Immunisation

Improving the uptake of childhood, teenage and adult immunisation is important to prevent the spread of infectious diseases, which can cause severe ill health and, in some cases, death. For information on the national schedule for immunisations which is delivered in Tower Hamlets do access the link at the bottom of this page.

In Tower Hamlets a majority of vaccinations can be obtained through local general practices apart from those for school aged children which are delivered through primary and secondary schools. Currently for the childhood vaccination programmes Tower Hamlets is achieving uptake levels similar to England and above the London averages and is one of the top performing boroughs in the delivery of the flu vaccination during the winter months.

Work we are doing locally to tackle this issue

Public health monitors immunisation the coverage levels of all the immunisation programmes delivered locally and works with key stakeholders to develop and promote initiatives to improve services. 

Some initiatives have included:

  • running workshops for parents in the community to promote specific vaccinations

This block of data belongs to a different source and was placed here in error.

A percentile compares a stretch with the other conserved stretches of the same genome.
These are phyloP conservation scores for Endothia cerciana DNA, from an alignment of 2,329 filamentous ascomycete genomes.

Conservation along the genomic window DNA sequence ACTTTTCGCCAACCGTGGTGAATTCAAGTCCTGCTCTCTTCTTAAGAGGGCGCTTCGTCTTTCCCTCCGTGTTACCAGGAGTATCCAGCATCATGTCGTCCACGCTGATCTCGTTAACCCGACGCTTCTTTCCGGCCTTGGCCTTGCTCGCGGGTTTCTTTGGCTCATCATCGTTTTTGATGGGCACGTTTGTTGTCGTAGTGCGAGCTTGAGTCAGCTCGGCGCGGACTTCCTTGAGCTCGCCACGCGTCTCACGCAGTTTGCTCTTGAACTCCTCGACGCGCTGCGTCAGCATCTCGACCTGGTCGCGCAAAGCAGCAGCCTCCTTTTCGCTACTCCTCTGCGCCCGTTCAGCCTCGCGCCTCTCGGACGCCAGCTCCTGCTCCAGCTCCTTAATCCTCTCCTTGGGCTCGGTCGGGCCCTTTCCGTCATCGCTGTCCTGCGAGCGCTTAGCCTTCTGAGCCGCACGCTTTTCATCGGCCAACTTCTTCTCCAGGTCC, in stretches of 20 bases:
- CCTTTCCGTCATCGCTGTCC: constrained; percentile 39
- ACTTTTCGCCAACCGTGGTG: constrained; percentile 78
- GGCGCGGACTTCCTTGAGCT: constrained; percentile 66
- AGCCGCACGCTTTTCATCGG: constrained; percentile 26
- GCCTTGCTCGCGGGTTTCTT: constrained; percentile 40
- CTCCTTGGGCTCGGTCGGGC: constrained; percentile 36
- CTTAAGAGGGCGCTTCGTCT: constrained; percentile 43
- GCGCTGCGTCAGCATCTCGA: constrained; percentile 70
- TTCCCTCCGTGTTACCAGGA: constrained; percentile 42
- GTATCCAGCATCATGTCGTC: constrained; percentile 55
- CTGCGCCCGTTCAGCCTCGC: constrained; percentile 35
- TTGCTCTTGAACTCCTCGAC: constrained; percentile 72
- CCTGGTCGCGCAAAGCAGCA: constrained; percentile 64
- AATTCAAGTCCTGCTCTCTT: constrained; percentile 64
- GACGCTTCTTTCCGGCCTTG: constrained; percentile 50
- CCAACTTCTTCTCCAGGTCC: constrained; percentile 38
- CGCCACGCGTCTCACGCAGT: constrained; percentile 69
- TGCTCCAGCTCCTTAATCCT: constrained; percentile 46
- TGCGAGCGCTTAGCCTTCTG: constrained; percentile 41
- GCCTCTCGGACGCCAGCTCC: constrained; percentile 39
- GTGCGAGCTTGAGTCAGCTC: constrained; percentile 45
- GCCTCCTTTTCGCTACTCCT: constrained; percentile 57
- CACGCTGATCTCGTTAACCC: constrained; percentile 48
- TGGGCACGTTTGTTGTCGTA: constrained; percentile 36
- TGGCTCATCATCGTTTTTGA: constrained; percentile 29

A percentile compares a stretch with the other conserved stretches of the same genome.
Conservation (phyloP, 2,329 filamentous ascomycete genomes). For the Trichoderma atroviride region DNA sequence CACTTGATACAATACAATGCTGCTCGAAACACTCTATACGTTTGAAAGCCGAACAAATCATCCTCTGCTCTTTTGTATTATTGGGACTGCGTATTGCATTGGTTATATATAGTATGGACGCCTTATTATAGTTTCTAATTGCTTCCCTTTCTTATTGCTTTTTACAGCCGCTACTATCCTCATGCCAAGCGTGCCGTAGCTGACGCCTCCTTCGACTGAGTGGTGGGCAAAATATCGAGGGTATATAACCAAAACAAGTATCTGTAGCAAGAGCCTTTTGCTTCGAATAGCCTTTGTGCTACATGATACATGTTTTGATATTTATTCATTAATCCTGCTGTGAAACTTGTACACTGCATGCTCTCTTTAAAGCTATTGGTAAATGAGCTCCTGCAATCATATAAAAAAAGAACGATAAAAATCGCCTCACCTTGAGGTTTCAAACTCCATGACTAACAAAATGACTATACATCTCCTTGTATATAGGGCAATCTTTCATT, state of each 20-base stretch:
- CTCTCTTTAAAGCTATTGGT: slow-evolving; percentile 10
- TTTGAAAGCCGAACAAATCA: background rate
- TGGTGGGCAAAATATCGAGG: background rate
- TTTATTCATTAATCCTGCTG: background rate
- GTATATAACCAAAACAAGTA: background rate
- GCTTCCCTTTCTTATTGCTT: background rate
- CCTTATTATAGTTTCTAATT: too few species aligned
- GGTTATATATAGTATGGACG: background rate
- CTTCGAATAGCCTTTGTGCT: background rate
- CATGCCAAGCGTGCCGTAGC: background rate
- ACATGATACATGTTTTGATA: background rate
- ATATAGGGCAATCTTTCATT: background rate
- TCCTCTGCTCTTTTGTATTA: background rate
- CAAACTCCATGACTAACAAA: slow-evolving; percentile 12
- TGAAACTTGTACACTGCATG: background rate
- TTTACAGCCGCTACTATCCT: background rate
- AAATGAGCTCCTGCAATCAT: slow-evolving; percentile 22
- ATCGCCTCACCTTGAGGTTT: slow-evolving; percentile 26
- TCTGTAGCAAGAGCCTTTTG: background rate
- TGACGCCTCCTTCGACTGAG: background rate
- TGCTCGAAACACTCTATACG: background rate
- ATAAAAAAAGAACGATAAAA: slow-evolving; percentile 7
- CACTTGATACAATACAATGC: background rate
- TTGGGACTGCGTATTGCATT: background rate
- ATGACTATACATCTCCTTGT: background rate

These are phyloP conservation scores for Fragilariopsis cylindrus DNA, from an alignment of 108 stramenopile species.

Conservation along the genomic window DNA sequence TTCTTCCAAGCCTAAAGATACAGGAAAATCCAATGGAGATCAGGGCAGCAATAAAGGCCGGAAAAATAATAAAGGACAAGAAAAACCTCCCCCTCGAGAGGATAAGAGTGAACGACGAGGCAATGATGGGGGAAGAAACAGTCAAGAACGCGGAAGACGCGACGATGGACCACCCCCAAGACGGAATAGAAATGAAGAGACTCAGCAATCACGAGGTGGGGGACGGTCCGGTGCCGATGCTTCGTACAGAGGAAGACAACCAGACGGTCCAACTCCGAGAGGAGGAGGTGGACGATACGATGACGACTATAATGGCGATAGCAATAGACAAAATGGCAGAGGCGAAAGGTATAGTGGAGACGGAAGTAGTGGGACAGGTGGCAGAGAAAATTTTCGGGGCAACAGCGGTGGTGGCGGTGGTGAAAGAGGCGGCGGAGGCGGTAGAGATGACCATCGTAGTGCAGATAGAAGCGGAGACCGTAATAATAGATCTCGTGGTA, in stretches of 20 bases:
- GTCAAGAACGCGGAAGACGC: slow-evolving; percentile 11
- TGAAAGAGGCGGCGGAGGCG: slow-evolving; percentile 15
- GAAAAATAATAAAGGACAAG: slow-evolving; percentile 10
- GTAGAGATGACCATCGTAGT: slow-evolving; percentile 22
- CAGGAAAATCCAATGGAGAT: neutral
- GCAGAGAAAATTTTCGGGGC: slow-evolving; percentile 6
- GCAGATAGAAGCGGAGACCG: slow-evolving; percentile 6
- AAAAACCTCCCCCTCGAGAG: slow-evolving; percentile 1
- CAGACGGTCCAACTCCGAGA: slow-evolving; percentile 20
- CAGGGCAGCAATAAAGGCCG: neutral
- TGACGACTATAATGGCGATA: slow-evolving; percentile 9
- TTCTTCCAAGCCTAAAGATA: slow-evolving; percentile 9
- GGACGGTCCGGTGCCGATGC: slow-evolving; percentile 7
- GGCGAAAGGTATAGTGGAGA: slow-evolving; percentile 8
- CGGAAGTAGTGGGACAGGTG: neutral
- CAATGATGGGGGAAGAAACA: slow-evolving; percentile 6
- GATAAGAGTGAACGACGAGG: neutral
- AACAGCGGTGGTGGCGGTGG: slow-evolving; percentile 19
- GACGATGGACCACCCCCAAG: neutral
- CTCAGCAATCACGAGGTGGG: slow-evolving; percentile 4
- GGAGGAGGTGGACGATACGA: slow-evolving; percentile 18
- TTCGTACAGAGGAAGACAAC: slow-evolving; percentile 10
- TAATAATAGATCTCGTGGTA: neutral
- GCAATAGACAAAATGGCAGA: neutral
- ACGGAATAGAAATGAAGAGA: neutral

• a short film on YouTube to promote the MMR for Somali community with English subtitles
  • working closely with GP practice teams and providing regular reports to indicate how well they are performing on this programme of work using local media to promote current or new vaccination programmes
  • running a key stakeholder meeting to oversee the monitoring and  delivery of this public health programme

Services

There are a range of vaccination programmes in the national schedule which are delivered in Tower Hamlets:

  • 0- to 5-year-olds – preventing a range of diseases including Measles, Mumps, Rubella, Meningitis, Pneumonia, Rotavirus, Diphtheria, Tetanus, Whooping cough, TB, Polio, Hepatitis B,and seasonal flu
  • 12- to 13-year-old girls – HPV vaccination to prevent cervical cancer in adulthood
  • 14- to 15-year-olds – school leavers’ booster to provide further protection from diphtheria /polio and whooping cough (given at secondary schools) and Men ACWY vaccination to prevent Meningitis
  • Pregnant women – who receive the pertussis vaccination to prevent new born infants from contracting whooping cough
  • Over 65yrs, pregnant women and those under 65 with specific medical conditions who receive the seasonal flu vaccination (September to January each year)
  • Pneumococcal vaccination for over 65 years and those under 65 years with chronic health conditions
  • Shingles vaccination for all those reaching 70years together with a catch-up programme for those in their 70’s

Useful external links